New Lawsuit Could See Photo Copyright Being Owned by a Monkey

Posted by on September 23, 2015 | Permalink

Many of us have stumbled across the famous “monkey selfie” taken back in 2011, but the legal ownership of this breathtaking shot remains uncertain. The current US Copyright Act of 1976 grants copyright ownership of an image to the “author”, with no mention of species. A new lawsuit filed by PETA US could see the first-ever photo property ownership for a non-human primate over the famous image.


PIC BY A WILD MONKEY / DAVID SLATER / CATERS NEWS – (PICTURED: One of the photos that the monkey took with Davids camera. 1 of 2: This photo was the original photo the monkey took) – The photographer behind the famous monkey selfie picture is threatening to take legal action against Wikimedia after they refused to remove his picture because ‘the monkey took it’. David Slater, from Coleford, Gloucestershire, was taking photos of macaques on the Indonesian island of Sulawesi in 2011 when the animals began to investigate his equipment. A black crested macaque appeared to be checking out its appearance in the lens and it wasn’t long before it hijacked the camera and began snapping away. SEE CATERS COPY.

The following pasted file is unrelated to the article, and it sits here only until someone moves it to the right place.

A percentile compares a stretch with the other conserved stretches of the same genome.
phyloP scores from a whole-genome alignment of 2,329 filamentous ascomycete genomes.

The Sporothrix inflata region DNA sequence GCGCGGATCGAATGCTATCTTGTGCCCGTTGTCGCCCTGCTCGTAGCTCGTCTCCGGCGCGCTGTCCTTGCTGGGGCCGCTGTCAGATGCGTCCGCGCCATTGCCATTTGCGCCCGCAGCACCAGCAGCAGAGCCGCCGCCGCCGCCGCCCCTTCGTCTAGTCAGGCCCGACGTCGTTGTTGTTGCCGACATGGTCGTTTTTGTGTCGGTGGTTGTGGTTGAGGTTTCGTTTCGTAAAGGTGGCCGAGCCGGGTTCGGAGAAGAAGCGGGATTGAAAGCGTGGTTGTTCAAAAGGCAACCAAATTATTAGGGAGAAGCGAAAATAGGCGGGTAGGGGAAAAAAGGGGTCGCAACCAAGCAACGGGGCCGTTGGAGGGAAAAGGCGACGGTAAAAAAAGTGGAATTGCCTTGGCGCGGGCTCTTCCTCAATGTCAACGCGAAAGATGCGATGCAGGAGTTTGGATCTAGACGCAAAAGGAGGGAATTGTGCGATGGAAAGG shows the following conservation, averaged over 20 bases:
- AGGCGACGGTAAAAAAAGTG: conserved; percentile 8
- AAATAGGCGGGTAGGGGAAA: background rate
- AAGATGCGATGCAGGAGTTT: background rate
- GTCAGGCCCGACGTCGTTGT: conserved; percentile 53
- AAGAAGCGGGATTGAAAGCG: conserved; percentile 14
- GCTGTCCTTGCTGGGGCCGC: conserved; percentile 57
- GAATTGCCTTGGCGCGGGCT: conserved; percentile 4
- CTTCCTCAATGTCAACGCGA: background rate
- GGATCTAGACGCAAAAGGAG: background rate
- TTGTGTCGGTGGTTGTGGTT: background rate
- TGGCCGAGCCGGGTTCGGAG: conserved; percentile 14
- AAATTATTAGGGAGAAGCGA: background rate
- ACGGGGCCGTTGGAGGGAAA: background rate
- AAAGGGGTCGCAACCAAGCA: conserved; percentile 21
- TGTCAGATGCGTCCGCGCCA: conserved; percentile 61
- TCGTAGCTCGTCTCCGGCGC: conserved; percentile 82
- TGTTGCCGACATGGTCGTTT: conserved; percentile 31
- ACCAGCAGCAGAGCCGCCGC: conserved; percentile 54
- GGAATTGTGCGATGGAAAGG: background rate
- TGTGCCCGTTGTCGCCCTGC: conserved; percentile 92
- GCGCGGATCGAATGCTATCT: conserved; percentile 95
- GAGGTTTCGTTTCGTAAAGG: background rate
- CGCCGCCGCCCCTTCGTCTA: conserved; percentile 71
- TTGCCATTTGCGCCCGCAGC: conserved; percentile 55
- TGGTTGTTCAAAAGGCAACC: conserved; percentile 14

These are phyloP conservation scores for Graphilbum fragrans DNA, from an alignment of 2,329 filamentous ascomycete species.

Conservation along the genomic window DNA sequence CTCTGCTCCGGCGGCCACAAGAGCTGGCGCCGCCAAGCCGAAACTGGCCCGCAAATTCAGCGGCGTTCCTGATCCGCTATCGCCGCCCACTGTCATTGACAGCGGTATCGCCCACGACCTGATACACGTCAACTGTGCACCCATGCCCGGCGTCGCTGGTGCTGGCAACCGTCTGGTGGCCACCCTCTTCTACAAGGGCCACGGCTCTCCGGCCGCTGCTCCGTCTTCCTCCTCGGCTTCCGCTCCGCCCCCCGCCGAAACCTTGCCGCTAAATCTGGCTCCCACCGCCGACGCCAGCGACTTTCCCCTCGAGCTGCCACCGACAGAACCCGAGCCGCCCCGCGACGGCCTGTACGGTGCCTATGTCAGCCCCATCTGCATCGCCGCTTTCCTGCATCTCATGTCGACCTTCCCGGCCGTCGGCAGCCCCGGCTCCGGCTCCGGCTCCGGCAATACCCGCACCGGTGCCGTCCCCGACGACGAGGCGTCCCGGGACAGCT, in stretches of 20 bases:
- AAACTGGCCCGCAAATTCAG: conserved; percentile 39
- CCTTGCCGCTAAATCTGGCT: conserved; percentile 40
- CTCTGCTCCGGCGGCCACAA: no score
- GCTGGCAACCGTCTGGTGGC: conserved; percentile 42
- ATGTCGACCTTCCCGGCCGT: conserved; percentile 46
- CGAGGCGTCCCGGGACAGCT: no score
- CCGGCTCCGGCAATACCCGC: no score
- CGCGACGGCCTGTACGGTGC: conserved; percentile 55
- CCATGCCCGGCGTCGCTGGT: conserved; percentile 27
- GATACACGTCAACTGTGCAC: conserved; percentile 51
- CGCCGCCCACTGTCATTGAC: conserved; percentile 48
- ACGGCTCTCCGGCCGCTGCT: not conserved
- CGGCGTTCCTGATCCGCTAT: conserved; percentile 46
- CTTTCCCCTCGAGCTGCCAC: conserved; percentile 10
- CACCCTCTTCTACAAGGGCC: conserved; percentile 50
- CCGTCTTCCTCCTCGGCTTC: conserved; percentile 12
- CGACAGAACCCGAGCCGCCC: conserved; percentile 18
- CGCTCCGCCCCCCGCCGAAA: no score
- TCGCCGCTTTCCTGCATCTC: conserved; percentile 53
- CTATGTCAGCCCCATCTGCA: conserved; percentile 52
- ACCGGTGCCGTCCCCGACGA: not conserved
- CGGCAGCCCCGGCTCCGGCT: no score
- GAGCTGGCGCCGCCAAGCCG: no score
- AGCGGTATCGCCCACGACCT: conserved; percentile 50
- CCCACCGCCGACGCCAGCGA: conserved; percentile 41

British professional wildlife photographer David J Slater was in Indonesia a few years ago when a curious crested black macaque – 6-year-old Naruto – hijacked his equipment and took a few expert selfies of his own.

PETA US has filed a lawsuit asking the federal court in San Francisco to declare Naruto the author and owner of the internationally famous monkey selfie image. Challenging defendants Slater and his company, Wildlife Personalities Ltd,  PETA US is seeking the court’s permission to manage the copyright, license the photos for commercial use and – most importantly – use 100 per cent of the proceeds to benefit Naruto and his community.

Crested macaques are highly intelligent, possess advanced reasoning abilities and can confidently manipulate objects with their hands – but they’re highly endangered. Their population has plummeted by approximately 90 per cent over the last 25 years, as a result of human encroachment. Macaques are killed in retribution for foraging on crops or slaughtered for meat.

The decision in this case could be the first time that a non-human animal has ever been declared the owner of property, rather than being declared a piece of property. We could consequently witness a ground-breaking step forward in society – the acknowledgement that animal rights should be recognised for the sake of animals and not for the exploitative benefit of humans.